A wobbly and unstoppable juggernaut, barrelling ahead with the brazen confidence of a flashy Italian supercar with its ‘check engine’ light on, House of Gucci is a glorious, trashy crime melodrama based on real life. It pings from tragicomic to tragic to unintentionally funny from moment to moment: sometimes in the same scene.
A love story turned twisted tale of betrayal and homicide, this is soapy territory, and each actor decides to go in their own direction with their interpretation – with the result that it often feels like they are acting in completely different movies.
Lady Gaga stars as the real ‘Lady Gucci’, aka Patrizia Reggiani, a young Italian woman who married into the luxury goods empire via Maurizio Gucci (Adam Driver) after meeting him in 1970. In the subsequent decades, she heavily influenced the Machiavellian power struggles between family members over the future of the business. Eventually, those struggles would lead to real-life murder.
The film spans the years of the couple’s glamorous romance and marriage to its eventual collapse. A year after their divorce, Maurizio was shot and killed in Milan: Reggiani was later convicted for putting a hit out on her own ex-husband.
Ridley Scott renders the story faithfully, while fictionalising some details. His larger-than-life cast is rounded out by Jeremy Irons as Rodolfo Gucci, Maurizio’s overbearing father; Salma Hayek as Patrizia’s sly fortune teller; Al Pacino, in formidable shouty form as the powerful New York arm of the family, Aldo Gucci; and Jared Leto, unrecognisable in prosthetics as the family loser, cousin Paolo. They fight and sneer and ham it up and screw each other (sometimes literally), and it’s sugar-rush cinematic gold.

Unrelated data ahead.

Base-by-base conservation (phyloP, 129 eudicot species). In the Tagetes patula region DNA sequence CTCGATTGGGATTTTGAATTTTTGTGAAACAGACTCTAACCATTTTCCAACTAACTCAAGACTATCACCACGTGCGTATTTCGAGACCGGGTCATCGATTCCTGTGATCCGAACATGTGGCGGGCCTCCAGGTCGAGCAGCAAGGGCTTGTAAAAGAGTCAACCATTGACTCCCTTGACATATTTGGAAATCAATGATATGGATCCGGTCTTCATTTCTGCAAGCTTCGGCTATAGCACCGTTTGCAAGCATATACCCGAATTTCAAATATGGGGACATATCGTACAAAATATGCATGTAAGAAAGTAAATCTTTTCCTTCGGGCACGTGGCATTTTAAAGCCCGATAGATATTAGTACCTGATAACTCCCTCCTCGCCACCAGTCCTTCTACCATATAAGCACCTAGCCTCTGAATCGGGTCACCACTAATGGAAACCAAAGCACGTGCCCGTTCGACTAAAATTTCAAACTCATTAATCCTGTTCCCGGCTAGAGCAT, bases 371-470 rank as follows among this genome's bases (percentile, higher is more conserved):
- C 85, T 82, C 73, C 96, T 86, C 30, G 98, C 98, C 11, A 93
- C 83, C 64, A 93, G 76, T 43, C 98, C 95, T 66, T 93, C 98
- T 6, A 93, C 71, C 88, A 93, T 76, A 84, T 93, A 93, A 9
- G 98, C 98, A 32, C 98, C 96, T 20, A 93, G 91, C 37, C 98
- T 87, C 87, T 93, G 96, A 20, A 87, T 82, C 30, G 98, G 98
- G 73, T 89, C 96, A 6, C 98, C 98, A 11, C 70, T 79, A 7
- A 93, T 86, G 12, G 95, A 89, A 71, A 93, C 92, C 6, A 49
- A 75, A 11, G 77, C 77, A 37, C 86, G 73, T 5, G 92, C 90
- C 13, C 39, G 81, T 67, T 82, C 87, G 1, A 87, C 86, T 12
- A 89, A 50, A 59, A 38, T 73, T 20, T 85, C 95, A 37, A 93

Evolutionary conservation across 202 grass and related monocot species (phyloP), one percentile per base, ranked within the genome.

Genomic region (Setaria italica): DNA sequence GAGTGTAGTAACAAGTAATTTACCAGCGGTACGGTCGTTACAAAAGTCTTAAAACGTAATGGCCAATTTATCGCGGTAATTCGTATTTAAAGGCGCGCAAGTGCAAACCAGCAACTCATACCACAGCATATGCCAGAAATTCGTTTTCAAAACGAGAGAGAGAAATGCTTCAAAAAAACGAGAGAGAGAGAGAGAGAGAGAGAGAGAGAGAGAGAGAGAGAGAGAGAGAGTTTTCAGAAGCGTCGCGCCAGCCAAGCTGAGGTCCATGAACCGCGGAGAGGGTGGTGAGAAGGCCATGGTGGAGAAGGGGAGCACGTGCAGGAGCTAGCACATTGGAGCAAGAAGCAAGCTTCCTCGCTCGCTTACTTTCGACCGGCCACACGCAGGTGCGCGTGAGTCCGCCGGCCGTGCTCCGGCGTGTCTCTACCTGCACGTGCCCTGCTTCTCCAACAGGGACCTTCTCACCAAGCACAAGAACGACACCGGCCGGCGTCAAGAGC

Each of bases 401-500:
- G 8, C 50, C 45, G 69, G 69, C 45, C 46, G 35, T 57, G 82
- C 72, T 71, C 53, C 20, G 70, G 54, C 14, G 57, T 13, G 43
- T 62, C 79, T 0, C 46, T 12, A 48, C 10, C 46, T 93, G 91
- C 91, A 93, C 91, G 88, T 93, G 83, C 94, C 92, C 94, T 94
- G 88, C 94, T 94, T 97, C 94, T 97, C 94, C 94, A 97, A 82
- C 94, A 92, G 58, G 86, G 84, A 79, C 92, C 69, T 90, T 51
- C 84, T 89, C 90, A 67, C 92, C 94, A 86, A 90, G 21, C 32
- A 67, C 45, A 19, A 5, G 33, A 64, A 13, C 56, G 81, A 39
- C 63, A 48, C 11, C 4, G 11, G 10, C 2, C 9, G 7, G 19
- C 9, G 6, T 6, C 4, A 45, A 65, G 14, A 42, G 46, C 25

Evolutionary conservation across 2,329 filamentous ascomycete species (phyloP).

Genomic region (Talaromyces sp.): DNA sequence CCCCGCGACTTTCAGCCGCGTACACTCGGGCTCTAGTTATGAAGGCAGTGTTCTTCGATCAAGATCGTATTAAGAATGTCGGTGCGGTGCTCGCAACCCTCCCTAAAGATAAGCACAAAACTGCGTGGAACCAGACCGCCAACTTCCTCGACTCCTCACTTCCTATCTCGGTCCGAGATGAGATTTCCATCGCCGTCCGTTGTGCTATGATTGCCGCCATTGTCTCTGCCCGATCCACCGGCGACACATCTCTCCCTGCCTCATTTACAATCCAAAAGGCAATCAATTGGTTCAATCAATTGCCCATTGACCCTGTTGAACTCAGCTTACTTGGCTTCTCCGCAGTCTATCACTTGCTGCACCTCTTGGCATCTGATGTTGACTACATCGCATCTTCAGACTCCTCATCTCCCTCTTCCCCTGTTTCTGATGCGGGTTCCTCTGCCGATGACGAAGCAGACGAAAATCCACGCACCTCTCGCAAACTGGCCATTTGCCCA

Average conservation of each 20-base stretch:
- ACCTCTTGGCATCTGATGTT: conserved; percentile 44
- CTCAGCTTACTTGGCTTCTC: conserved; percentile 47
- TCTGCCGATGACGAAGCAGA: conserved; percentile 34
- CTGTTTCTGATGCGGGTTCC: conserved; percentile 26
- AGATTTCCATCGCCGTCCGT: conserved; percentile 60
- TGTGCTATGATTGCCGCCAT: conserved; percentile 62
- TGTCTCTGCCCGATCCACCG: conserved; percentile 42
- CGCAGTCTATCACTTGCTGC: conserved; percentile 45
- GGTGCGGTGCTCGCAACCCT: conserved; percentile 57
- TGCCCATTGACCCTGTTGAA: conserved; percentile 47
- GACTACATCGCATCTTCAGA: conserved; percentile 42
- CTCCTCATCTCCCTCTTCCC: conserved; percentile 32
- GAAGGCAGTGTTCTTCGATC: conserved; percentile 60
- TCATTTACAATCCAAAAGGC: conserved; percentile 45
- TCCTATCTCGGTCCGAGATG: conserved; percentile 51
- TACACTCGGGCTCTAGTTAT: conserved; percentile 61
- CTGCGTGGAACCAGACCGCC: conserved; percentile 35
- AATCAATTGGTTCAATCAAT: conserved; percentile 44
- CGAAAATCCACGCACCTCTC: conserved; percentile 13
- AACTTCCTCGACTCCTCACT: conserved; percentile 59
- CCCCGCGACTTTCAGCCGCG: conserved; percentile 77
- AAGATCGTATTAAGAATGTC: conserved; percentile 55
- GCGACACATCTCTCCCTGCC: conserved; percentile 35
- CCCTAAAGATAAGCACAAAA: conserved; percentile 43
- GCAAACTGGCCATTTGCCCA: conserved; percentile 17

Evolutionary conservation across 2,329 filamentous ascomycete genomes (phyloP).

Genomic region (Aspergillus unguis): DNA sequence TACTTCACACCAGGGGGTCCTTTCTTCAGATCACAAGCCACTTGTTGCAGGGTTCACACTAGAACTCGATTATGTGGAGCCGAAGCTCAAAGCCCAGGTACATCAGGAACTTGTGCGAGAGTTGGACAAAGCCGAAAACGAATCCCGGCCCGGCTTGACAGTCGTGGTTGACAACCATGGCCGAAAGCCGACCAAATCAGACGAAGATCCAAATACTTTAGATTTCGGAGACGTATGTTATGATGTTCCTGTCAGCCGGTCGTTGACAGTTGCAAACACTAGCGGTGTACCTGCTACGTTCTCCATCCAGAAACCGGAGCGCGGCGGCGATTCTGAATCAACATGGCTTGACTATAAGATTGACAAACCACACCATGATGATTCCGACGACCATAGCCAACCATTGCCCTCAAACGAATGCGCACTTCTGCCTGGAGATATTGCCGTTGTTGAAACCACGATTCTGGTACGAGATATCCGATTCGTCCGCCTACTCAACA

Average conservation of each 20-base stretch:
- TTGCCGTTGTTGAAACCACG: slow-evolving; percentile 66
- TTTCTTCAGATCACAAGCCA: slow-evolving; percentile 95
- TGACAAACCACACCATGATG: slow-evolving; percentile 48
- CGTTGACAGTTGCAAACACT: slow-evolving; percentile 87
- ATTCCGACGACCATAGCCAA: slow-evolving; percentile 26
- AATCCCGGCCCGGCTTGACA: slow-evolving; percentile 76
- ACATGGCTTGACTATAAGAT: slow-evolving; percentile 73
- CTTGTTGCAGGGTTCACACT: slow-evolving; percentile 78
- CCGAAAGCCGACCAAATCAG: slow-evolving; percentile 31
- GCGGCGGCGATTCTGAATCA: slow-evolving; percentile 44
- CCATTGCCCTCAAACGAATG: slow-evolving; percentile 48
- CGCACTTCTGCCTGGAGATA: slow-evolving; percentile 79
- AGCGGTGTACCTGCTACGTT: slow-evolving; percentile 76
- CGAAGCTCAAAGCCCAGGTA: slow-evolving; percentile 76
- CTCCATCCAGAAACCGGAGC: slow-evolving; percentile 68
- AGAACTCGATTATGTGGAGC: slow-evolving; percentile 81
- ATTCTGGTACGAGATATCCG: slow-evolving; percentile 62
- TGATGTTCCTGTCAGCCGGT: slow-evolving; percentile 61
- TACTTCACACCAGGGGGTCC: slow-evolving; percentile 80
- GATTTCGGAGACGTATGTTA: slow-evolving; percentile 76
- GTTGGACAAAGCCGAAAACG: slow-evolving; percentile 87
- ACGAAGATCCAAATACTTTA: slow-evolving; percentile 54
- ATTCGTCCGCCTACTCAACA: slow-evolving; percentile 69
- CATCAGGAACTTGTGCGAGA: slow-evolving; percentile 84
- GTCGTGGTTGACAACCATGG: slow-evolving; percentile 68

Scott, a veteran filmmaker with a sweeping sense of control and exacting detail over his production (see: Blade Runner, Gladiator, even his most recent release The Last Duel), here seems surprisingly incapable of reeling in his actors. The movie’s tone veers into tongue-in-cheek on occasion, before pulling back to prestige drama.
The result is whiplash-inducing, and hilarious. During an argument, Patrizia tells her husband offhandedly not to ‘be a cretin’; he turns to her, wounded, and says with such pronounced solemnity in his Dolmio-ad accent: “Sweetie, don’t call me a cretin.”
Leto’s faux-Italian gestures, meanwhile, are embarrassing enough to qualify him as a walking international incident. He is a cartoon as cousin Paolo; as a result, when he is betrayed by the family, it never cuts as deeply as it should.
Acting in a better version of the same movie, Gaga dominates as Patrizia, the tiny spitfire clomping around in spike heels and wiggle dresses, an all-consuming fire of a woman whose devastating passions and connivances drive the people around her to turn on one another.
Driver is an excellent foil, quiet and calculating, with flashes of vulnerability. In the fashion stakes, his regal and retro aesthetic, immaculate from shoe to watch to eyewear, is intoxicatingly good.
The wild tone shifts, the eye-bulging supporting performances, and the cringeworthy line delivery mean this is not, by most standards, a ‘good movie’. But House of Gucci is an instant cult classic, a shitshow and a joy to behold, a meme-factory in the making.
And Gaga, a once-in-a-generation diva-turned-movie star in the mould of Barbra Streisand, rules it with an absorbing queenly power that makes House of Gucci hypnotic in spite of its many faults.
House of Gucci is in cinemas from Friday 26 November